Compelling reading about how art gave the author “a way to see, to record, to fight and interrogate…to find joy where once I could see only ash.”
– Kirkus review
Janice is the author of the acclaimed Girlbomb: A Halfway Homeless Memoir (2006). We met around that time when she was speaking at a writers’ conference. Since then, Janice popped into the 2014 Bullish Conference, having previously offered to babysit my baby in Florida for an entire weekend, which is the largest single favor anyone has ever offered to do for me in my life. We’ve hung out on Fire Island a few times, wearing practical clothing and eating seafood, as one does. We share gentlewomanly interests.
The main character in I, Liar is an asexual lesbian and no one really bats an eye at that, nor is it the focus of the story, which is a joy. I didn’t notice until about 60% of the way through that all of the characters are female, and I was like AHHH THAT IS REFRESHING.
Janice Erlbaum “I, Liar”
MANIPULATIVE. TRAINWRECK. PSYCHO.
Elizabeth Madigan needs too much love.
As the neglected daughter of a beautiful, selfish mother, she learned early in life how to get attention through lies, but it’s never enough. At age eight, she pretends to have cancer. At age twelve, she lives a thousand lives online. At age seventeen, she’s in inpatient treatment for self-harm, blaming it on trauma from her past. But what exactly is her damage?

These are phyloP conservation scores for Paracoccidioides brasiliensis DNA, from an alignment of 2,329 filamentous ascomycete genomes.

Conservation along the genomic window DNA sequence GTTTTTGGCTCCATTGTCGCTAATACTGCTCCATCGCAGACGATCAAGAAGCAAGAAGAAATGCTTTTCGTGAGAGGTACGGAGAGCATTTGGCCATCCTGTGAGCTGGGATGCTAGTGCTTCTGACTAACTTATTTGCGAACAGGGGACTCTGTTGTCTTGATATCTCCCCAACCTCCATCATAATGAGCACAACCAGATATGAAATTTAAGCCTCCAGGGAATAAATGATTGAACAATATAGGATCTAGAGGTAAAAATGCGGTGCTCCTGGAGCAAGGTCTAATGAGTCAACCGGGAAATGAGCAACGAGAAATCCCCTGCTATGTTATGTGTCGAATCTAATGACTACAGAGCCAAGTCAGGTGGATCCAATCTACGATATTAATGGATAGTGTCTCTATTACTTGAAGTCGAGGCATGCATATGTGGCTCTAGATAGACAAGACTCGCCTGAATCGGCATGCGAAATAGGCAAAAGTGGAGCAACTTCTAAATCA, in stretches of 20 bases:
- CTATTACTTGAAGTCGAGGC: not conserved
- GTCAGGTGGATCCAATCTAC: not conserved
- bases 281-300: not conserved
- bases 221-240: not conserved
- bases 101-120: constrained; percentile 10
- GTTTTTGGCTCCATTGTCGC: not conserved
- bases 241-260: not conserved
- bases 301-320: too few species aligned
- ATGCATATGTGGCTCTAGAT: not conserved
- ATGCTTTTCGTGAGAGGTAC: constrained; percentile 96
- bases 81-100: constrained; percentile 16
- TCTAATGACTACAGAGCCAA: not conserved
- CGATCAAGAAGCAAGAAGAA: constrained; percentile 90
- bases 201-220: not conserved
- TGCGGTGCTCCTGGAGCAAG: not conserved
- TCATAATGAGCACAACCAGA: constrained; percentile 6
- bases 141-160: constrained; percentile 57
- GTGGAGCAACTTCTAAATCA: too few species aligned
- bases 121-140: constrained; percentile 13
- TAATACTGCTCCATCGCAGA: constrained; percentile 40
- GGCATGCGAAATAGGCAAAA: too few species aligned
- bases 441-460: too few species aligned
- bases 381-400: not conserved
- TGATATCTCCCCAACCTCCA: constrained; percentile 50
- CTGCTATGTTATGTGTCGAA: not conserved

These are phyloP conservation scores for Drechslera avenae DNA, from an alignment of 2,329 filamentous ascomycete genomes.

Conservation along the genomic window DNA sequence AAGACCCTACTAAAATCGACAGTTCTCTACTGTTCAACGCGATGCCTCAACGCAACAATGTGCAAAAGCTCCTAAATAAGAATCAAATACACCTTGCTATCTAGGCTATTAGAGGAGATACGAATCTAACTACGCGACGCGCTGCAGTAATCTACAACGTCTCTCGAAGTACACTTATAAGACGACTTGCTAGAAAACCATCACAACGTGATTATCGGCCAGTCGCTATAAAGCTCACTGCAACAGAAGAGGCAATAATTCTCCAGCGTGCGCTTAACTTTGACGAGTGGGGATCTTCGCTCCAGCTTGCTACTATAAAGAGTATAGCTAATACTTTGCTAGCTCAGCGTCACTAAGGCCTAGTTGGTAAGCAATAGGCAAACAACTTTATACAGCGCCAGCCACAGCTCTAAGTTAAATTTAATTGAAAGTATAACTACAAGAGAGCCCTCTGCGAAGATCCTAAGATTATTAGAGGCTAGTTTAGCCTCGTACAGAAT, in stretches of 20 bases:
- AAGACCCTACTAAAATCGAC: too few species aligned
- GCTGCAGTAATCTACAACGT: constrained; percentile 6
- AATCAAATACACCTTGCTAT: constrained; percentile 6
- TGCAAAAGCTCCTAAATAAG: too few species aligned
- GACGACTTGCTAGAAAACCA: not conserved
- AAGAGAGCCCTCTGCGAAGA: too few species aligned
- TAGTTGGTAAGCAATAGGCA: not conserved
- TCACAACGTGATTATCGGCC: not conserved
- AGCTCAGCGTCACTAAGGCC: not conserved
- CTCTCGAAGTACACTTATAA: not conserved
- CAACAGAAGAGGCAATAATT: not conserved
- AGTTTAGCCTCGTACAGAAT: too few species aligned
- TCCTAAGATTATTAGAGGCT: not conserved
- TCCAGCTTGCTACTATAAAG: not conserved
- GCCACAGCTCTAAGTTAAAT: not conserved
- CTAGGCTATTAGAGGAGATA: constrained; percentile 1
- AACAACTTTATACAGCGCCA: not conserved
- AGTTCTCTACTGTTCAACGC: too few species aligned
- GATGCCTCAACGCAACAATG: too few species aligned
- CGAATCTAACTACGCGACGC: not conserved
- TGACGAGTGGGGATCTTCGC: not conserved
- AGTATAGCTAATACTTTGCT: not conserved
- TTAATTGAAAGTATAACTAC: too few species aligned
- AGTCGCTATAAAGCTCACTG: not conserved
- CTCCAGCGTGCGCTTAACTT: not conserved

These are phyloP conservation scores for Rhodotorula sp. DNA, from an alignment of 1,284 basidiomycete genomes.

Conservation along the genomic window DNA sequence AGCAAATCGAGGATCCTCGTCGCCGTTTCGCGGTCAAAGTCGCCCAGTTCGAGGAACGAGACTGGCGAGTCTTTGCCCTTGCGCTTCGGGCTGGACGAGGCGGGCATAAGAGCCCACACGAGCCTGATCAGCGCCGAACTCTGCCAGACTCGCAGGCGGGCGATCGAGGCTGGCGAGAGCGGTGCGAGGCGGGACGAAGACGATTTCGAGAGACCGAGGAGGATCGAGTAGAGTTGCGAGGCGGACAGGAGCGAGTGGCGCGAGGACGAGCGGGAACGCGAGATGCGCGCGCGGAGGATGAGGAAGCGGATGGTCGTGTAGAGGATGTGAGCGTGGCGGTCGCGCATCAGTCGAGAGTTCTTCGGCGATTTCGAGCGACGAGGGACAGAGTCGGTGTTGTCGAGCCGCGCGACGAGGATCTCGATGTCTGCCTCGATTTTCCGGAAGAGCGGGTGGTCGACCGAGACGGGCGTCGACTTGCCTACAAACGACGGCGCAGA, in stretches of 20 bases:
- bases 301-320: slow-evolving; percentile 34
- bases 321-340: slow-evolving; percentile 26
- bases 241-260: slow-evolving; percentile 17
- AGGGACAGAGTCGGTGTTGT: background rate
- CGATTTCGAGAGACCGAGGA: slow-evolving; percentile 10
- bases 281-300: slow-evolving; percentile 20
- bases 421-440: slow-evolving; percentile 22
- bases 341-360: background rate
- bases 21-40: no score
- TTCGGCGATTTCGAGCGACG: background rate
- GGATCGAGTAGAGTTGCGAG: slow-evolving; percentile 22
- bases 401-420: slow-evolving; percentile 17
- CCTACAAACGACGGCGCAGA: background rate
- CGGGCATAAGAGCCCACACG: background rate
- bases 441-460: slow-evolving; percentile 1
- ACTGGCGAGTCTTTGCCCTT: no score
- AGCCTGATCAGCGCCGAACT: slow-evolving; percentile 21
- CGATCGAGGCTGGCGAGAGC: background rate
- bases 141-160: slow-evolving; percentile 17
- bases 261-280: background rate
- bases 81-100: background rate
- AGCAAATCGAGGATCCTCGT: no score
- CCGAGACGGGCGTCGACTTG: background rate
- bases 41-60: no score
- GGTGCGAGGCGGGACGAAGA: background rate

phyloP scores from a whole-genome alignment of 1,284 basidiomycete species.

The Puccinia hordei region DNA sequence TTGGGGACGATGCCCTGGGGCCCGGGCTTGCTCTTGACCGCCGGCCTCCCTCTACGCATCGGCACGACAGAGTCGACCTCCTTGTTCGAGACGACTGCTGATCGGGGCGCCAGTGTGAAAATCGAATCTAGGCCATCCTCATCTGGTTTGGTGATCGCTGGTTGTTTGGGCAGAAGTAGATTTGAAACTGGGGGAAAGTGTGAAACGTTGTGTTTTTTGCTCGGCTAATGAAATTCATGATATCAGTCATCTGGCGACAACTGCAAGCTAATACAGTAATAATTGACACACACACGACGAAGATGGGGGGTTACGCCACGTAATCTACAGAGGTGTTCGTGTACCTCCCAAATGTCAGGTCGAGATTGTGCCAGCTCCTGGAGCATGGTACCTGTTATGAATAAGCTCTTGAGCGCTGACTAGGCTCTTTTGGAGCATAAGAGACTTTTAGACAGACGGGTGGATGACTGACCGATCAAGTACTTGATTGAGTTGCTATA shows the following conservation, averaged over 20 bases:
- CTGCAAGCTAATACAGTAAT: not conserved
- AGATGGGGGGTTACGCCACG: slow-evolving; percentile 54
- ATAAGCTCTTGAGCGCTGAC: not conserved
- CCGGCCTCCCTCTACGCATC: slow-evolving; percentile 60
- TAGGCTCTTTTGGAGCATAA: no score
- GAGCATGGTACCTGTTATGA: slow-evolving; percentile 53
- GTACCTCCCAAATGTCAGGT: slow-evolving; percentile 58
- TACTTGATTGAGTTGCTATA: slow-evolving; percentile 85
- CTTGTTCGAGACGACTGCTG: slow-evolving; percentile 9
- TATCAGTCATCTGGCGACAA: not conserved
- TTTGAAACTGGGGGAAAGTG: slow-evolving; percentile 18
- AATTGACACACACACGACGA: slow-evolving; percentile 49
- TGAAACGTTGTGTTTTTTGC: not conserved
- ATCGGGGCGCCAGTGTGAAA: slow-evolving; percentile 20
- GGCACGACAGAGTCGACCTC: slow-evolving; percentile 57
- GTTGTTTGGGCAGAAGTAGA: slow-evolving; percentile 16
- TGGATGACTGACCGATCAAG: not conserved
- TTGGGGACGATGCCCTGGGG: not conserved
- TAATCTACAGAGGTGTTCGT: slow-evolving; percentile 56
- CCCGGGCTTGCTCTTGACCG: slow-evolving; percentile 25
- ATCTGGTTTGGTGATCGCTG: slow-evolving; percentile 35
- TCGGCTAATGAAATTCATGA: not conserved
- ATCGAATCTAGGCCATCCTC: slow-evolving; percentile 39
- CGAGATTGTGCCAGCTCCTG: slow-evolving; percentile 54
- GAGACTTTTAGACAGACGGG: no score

If she knew, maybe she could stop herself before she gets busted for good. But she’s been lying so long, she’s starting to forget what’s real. And as her passionate need for her girl friends’ attention grows, she’ll do anything to keep them in her life — including risk it.
Told in four sections (“Beth,” “Betty,” “Eliza,” and “Elizabeth”), I, LIAR is about the way we rewrite our histories, remake our selves, and revisit the same storylines and characters throughout our lives. It’s about the longing for maternal love, the passionate intensity of female friendships, and where those two overlap. From an all-girl psych rehab to a feminist bookstore to a lesbian bar in Brooklyn, I, LIAR illuminates the intimate world of women’s relationships — with each other, with the world at large, and with themselves.
For the trainwrecks, for the borderlines, for the girls who are “too much” for everybody else: This is for you.
“Written with Janice Erlbaum’s endearing mixture of emotional rawness and F-you toughness… Psychologically astute, lawlessly funny, and so impossible to put down it should come with a warning about operating heavy machinery.”
— KOREN ZAILCKAS, author of Smashed and Mother, Mother
I met Mary through Jennifer Wright (see below), and we had drinks when we discovered we lived fairly nearby in Brooklyn. When I announced the 2014 Bullish Conference in Miami, Mary responded that she would be in Miami that weekend for a wedding. I knew her book – about how the game Monopoly was invented by a woman in protest of capitalism, and stolen from her – was coming out, and I invited her to give a casual talk over scotch. Indeed she did!
Mary Pilon “The Monopolists”
The Monopolists reveals the unknown story of how Monopoly came into existence, the reinvention of its history by Parker Brothers and multiple media outlets, the lost female originator of the game, and one man’s lifelong obsession to tell the true story about the game’s questionable origins.